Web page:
TechCamp South Asia Alumna Tackles India’s Fertility Taboo

Elizabeth Power
November 13, 2019

TechCamp South Asia alumna and small grant recipient Gitanjali Banerjee is connecting community with content to change the conversation around fertility in India. 

Banerjee is the creator of Fertility Dost, an online community where Indian women share stories, read articles, and learn about the options available for those who are struggling with fertility issues. After attending TechCamp South Asia in Dubai in 2018, Banerjee rebranded her website and forged friendships that have helped her take her business to the next level. 

Fertility Dost was born out of Banerjee’s own struggle to have a child. 

“I got married and then after a year I said OK, I have to plan for a child,” she said. “But then within ten years I had five miscarriages and a brush with ovarian cancer and my first IVF failed.” 

Luckily, her second round of IVF was successful and she now has a five-year-old son. 

Over the course of her journey, Banerjee realized how little “India-centric” fertility information was available online. She said she saw a statistic that one in four couples in India have a fertility issue during their lifetime, but no one was talking about it. 

“So all of this triggered the idea that I need to do something and I started with sharing my story,” she said. “There was no Indian woman who was standing up and saying, ‘You know, I have been through this and this is normal.’”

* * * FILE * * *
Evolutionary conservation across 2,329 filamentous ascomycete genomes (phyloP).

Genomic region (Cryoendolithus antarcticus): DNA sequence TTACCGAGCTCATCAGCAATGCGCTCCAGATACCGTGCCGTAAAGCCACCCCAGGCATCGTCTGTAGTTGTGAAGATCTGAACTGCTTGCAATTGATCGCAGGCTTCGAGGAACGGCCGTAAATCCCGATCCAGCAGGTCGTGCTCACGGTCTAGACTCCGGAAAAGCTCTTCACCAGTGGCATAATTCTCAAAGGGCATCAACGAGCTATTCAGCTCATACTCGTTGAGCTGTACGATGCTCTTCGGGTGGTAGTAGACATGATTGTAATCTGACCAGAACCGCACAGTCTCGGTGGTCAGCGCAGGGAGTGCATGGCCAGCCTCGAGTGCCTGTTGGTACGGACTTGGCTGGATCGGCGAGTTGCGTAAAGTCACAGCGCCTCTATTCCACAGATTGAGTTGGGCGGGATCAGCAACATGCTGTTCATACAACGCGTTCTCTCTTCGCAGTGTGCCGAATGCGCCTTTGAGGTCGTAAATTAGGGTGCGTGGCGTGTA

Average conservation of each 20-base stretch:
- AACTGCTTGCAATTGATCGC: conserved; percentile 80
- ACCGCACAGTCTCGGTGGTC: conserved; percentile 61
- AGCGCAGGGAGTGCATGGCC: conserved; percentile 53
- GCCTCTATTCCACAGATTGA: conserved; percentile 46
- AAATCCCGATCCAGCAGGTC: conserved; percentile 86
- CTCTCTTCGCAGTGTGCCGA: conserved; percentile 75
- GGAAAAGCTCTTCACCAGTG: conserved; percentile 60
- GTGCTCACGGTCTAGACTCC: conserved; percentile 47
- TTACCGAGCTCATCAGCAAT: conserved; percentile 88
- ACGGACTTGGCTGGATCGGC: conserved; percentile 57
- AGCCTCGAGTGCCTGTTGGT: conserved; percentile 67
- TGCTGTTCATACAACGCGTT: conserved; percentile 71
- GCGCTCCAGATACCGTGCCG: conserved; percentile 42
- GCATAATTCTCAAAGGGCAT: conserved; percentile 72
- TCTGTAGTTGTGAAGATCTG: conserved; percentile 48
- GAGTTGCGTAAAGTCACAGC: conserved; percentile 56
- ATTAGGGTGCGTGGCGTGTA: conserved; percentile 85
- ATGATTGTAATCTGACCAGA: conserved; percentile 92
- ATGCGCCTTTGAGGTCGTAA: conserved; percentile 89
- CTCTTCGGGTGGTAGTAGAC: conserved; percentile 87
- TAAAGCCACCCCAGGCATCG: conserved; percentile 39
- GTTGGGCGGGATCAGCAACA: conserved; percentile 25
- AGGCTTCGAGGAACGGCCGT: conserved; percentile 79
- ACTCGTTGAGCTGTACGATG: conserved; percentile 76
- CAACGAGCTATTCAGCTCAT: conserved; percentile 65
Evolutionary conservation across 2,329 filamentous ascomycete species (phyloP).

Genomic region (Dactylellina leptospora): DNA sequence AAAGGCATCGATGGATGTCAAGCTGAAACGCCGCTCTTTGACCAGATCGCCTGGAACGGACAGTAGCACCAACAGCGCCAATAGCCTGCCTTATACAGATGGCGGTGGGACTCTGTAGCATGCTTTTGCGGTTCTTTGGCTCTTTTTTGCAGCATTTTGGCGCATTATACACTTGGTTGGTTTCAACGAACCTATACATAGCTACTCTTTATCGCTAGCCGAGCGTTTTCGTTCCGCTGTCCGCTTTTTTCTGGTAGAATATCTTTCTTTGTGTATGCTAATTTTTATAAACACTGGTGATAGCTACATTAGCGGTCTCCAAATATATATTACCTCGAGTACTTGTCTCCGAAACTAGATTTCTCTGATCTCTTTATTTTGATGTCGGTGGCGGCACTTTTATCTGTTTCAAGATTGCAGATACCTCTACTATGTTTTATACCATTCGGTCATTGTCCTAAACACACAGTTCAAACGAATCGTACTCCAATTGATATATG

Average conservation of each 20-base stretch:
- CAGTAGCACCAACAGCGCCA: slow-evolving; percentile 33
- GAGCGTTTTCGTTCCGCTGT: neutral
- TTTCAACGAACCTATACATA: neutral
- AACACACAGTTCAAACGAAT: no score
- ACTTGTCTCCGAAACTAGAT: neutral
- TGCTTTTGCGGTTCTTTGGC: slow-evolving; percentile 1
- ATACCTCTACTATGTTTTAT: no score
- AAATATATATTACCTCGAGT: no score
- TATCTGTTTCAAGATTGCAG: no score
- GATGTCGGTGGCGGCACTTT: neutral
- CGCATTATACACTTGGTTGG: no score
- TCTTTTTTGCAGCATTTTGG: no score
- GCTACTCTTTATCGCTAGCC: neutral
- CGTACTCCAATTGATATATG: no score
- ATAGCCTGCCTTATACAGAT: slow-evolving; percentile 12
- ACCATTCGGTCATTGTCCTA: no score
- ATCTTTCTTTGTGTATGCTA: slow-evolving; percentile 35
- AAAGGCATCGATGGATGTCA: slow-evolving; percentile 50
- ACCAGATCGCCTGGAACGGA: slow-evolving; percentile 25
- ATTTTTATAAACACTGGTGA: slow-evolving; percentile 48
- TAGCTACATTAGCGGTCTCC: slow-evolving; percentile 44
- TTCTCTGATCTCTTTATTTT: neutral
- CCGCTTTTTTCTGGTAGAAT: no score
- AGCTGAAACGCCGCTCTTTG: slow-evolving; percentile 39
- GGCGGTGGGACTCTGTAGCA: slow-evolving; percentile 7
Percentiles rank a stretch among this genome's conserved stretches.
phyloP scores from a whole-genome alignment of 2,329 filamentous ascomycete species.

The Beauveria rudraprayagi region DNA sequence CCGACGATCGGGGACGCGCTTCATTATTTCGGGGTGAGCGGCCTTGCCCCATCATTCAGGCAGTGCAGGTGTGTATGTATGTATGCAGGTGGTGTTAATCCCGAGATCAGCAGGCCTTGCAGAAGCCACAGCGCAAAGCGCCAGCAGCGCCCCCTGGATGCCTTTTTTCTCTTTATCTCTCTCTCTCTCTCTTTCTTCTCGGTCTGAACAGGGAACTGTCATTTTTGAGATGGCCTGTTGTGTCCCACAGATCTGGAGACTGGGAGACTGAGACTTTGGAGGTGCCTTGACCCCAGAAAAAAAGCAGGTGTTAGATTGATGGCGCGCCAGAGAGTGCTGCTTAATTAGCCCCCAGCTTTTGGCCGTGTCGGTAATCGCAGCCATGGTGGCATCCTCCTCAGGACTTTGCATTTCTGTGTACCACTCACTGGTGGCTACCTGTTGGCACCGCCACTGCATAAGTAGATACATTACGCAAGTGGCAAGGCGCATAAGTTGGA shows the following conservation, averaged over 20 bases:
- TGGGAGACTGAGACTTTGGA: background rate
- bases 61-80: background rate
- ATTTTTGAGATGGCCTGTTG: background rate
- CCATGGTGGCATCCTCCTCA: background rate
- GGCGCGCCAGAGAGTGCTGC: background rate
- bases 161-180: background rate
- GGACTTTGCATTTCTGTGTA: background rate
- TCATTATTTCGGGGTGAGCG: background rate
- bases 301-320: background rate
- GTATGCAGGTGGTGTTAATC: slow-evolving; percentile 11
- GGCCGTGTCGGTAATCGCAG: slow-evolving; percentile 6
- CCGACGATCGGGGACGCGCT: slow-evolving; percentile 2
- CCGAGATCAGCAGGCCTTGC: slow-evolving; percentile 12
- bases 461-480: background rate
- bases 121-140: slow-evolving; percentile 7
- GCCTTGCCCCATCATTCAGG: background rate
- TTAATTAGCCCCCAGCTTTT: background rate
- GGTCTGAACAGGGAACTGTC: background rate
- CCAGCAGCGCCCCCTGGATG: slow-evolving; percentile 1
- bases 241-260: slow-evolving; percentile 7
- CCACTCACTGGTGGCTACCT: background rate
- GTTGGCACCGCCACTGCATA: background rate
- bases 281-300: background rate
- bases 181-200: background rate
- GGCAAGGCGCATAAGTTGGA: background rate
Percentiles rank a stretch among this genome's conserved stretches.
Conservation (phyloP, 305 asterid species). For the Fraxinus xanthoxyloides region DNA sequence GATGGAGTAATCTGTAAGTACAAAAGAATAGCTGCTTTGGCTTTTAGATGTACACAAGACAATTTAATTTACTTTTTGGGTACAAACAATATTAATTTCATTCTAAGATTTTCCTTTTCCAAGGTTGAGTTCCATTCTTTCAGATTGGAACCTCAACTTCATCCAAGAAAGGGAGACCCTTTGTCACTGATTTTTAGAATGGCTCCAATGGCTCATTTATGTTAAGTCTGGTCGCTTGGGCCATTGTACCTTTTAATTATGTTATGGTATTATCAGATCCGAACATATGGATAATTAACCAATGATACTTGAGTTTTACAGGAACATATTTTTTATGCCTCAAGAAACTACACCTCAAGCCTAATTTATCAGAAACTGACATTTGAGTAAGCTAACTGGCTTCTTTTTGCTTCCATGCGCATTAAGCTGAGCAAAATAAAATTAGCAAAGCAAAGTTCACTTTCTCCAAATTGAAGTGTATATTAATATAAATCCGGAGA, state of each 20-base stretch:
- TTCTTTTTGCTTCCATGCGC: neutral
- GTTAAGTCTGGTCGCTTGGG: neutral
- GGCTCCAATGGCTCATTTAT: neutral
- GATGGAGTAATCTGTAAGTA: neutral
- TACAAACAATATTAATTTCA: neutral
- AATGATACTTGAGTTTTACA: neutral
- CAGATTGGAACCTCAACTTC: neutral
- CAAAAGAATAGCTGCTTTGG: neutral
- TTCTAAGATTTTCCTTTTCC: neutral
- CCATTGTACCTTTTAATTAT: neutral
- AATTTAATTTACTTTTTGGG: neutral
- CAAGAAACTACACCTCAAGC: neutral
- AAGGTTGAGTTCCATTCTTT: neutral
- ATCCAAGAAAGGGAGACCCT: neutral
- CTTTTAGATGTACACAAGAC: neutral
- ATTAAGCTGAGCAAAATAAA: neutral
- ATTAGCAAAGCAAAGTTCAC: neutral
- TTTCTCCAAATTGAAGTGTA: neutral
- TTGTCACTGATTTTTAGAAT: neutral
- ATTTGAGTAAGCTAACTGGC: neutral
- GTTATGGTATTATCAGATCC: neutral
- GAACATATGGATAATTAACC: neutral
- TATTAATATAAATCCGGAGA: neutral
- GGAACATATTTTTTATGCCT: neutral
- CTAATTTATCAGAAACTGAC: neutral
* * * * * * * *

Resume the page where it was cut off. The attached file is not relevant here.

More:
She began with a closed Facebook group where women could share their stories and get advice from one another. Because of the overwhelming number of responses in the Facebook group, Banerjee knew she was onto something big. Then, he launched her first website in mid-2016 and officially registered the website as a private limited company in December 2017. 

Gitanjali Banerjee, the founder of Fertility Dost, shares her experience with participants at TechCamp South Asia.
Gitanjali Banerjee, the founder of Fertility Dost, shares her experience with participants at TechCamp South Asia.

In September 2018, Banerjee had a breakthrough moment when she attended TechCamp South Asia in Dubai, which she learned about when one of her mentors forwarded her the application via WhatsApp. At the TechCamp, she worked with one of the trainers, OpenIDEO Innovation Manager Alex Nana-Sinkam, to change the website’s name and logo. The site had originally been called Infertility Dost, but after getting feedback from other participants, she realized the name had a negative connotation. 

“It was amazingly well-received,” Banerjee said of the name change. She immediately noticed more women sharing her posts online and engaging with her content after the rebranding. 

The trainers at the TechCamp also gave Banerjee the resources to move her website from WordPress, her original platform, to a secure encrypted platform in order to protect the sensitive personal data women were sharing on the site.